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Dallas Cowboys Draft 2017: Why Trading Up would Be A Mistake In This Draft

The Dallas Cowboys shouldn’t waste the energy on trading up, they should just let the draft come to them.

Dallas Cowboys v Philadelphia Eagles Photo by Rich Schultz/Getty Images

Despite the various reports that are out there hinting that the Dallas Cowboys are only one player away from making a Super Bowl run; they’re not. The truth is, they already have the players to make a Super Bowl run. They get an opportunity to add to that group in the 2017 NFL draft, and they should take every advantage of that.

This year’s draft will offer up depth that can really help the Cowboys get better as a whole and that shouldn’t be traded for the ability of one particular player. We’ve seen folks dabble with the idea of trading up and we’ve even seen the consensus first-overall pick, Myles Garrett, “jokingly” plead with Jerry Jones and Jason Garrett to save him from the Cleveland Browns. Here’s the issue, Myles Garrett isn’t worth the capital it would take to get the number one pick. In fact, this is a year, in which, at least in the first round, Dallas should just pick where they are.

In recent memory, the Cowboys have been unsuccessful when trading up, both times for defensive players. They traded up with the Rams for the sixth-overall pick in 2012 to draft Morris Claiborne and he’s never played a full season of football. They traded up with the Washington Redskins in 2014 to get the “last right defensive end” left in DeMarcus Lawrence. Unfortunately, Lawrence has been slowed by injuries as well and is now freshly removed from his second back surgery, one in which put J.J. Watt on the shelf for the entire 2016 season.

We’re not sure what talents the Cowboys will be staring at with the 28th pick but at least we know this class stretches at the positions they need most. Trading up will only result in losing another player the team make like in rounds two through four where perhaps they could see high value.

On the Draft Show, Bryan Broaddus, Dane Brugler, and Dave Helman spoke about how the secondary players in this draft will really help teams make a bigger jump in 2017. Cornerbacks and safeties deeper in the draft may offer a better bang for the buck. Especially, in reference to cornerbacks, Brugler believes that you can find starters well into the top of the fourth round. If that’s the case, why would you be looking to trade up in the first and jeopardize your later picks? Considering that the Cowboys are without a fifth-rounder (good trade bait), they can ill-afford zeroes in the later rounds.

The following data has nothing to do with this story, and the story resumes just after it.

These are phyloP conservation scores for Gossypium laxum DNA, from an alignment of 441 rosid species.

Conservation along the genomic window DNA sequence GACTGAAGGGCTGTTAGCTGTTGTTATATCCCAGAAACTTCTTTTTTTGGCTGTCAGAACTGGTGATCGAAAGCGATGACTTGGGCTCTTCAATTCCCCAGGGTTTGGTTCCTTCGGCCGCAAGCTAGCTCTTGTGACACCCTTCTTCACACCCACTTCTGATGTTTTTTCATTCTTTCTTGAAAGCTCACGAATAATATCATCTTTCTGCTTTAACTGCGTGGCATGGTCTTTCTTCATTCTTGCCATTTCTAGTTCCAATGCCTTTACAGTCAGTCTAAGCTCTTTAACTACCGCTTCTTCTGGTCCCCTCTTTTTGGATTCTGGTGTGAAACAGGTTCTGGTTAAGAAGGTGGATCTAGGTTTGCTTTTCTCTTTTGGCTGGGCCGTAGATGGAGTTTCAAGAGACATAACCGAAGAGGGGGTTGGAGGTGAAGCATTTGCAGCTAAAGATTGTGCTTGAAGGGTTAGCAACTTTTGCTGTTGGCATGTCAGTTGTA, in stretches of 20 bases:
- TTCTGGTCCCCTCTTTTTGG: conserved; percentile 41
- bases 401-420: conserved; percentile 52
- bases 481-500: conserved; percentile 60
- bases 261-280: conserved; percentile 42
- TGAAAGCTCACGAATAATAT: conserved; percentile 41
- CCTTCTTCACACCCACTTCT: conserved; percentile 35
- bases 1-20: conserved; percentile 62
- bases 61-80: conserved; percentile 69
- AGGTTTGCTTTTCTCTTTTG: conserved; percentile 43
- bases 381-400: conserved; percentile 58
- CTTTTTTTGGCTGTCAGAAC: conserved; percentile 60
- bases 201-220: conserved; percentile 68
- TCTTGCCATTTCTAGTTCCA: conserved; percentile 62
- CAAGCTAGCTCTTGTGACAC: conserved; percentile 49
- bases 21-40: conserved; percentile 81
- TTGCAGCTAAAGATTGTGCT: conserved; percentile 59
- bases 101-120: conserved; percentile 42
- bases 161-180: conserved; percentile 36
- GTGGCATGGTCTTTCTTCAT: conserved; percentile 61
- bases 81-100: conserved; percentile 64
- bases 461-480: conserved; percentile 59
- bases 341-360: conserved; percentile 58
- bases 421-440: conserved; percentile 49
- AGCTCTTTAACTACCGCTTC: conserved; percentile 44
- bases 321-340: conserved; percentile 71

For the most part, it’s the middle to later rounds that produce the majority of the talent that you build your roster out of. Trading up in the draft is not the best way to get value and is often a ploy of a desperate team. The opposite could be said for trading back, even if the Cowboys traded back a few picks in the first, they could pick up another pick in the middle rounds, where the value may be very strong. Draft picks are important, look at teams like New England, they stockpile picks and use them as collateral for draft years to come. They have been so successful that they can even have their first-round picks stripped and still walk away draft day winners.

As of late, the Dallas Cowboys have done a phenomenal job in the first round finding players that help their team. It also helps that they have taken less risky picks in the past several years with Claiborne being the only true bust. They often go for players that they know are at the top of their position groupings. People lost their minds when Dallas traded back with the 49er’s a few years back and drafted Travis Frederick. Who takes a center in the first round? Now, in his fifth season, Frederick is a three-time Pro Bowler, two-time Second-Team All-Pro, and a First-Team All-pro. He’s also started all 64 games of his career.

When you trade up in the draft, it’s like robbing Peter to pay Paul. The Cowboys have plenty of positions that could use an upgrade or reinforcements. They are already a great team that can compete for a championship. What they need now is to add as much talent as they can get their hands on and figure the rest out later. there is a cluster of guys like Takkarist McKinley, Taco Charlton, and Charles Harris. They’re all around the same positions in this year’s class; none of them are worth trading up to get. You could be happy with any of them at pick 28, the same goes for a few cornerbacks that will be there as well.

When it comes to a class like this, there should be excitement in making your picks. This is how the Cowboys like to butter their bread as they have changed their philosophy entirely on free agency. We’ll take no issue at all if Dallas moves around in the middle or later rounds get a guy but just sit tight at 28. No reason to get cute because this team needs players, not just one guy that can sell some jerseys and excitement for one day. Trading up is putting all your eggs in one basket and hoping for the best, how often do those trades take teams straight to the top? The Cowboys should be focused solely on bringing more talented players into the fold, therefore maximizing your ability to hit. Who said you can’t have quantity and quality?